The Supreme Court ruling in Endrew F. clarifies the scope of a school district’s obligations under the IDEA to a child with a disability. The key provisions of the decisions are as follows:
- The IDEA requires educating children with a wide spectrum of disabilities, and the benefits that children at each end of the spectrum can obtain are drastically different, and there are infinite variations for children in between;
- The IDEA guarantees an adequately substantive educational program to all eligible children;
- A school district meets its substantive obligations when it offers an IEP reasonably calculated to enable the child to make progress appropriate in light of the child’s circumstances;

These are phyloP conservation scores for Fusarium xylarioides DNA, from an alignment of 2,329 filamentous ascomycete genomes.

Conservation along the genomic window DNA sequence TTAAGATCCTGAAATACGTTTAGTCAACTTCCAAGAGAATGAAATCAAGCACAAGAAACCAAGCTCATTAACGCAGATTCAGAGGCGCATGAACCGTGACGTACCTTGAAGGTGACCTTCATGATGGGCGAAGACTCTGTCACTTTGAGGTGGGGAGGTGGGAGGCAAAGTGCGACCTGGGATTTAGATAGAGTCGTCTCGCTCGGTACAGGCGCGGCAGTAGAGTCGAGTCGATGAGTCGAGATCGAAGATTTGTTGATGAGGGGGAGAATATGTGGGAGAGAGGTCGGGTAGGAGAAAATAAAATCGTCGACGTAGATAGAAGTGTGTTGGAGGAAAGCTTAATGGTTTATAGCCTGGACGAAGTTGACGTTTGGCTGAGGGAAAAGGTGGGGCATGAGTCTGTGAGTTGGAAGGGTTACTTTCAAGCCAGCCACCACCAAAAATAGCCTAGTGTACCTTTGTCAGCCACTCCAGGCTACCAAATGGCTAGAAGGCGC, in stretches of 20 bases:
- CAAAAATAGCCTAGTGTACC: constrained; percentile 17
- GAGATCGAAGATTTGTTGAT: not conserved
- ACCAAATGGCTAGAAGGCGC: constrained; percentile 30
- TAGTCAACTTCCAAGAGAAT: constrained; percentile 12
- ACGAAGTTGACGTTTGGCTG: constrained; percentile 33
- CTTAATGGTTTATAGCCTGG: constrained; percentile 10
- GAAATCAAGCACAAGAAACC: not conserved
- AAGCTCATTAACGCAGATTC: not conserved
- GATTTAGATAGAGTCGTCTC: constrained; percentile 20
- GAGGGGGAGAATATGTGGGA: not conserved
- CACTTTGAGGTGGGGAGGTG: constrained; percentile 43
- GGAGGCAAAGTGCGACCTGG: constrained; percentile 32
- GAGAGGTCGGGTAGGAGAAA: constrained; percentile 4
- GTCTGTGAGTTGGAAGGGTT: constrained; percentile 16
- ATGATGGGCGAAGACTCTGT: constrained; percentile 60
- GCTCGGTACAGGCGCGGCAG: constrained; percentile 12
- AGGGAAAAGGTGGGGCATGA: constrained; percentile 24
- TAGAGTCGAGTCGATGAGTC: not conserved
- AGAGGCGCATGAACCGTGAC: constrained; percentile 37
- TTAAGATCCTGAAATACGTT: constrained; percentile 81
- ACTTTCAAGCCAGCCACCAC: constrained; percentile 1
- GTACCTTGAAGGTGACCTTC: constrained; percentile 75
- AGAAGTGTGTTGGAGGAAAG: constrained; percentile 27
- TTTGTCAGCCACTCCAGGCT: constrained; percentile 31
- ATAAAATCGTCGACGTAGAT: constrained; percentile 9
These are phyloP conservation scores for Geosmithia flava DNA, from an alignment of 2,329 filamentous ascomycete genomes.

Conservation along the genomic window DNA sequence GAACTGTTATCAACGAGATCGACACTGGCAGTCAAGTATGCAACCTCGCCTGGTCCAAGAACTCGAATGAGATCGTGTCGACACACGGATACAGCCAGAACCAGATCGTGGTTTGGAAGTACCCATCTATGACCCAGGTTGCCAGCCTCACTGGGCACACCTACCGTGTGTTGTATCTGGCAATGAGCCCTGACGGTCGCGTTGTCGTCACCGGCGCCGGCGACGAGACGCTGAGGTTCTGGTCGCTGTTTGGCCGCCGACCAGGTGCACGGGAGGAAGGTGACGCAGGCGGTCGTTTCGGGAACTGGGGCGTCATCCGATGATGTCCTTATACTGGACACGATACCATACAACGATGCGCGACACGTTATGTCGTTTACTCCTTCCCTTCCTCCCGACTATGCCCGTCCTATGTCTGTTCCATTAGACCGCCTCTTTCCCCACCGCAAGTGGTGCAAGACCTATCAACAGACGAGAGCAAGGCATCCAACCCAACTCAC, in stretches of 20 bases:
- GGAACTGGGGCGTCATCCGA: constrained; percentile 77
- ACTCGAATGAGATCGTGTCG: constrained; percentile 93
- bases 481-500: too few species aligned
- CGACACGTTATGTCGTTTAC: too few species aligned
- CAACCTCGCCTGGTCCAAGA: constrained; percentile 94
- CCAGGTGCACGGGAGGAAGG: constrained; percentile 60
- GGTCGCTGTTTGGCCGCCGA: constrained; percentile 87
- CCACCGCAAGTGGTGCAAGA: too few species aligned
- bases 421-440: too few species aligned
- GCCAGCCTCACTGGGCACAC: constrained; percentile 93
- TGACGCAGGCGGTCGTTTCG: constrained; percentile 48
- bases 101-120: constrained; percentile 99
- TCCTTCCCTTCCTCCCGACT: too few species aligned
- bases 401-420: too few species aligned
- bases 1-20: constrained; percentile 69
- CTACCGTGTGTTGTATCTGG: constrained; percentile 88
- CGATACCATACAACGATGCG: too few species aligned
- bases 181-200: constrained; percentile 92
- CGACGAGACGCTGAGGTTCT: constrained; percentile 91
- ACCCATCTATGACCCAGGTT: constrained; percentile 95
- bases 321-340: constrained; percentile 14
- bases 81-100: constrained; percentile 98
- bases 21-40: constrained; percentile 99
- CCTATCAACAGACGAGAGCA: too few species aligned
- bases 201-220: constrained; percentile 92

- The IDEA does not guarantee a specific outcome for a child. Rather, the purpose is to assist a child in pursuing academic and functional advancement. The question is whether the IEP is reasonable, and not ideal;
- When a child is fully integrated, the IEP should be typically calculated to permit advancement through the general curriculum, achieve passing marks and advance from grade to grade. But advancement from grade to grade does not automatically mean that the child is receiving FAPE;
- When grade-level advancement is not feasible, the IEP cannot offer a barely more than de minimis benefit to the child. Rather, it must offer an appropriately ambitious program in light of the child’s circumstances, and the goals on her IEP must offer her the chance to meet challenging objectives.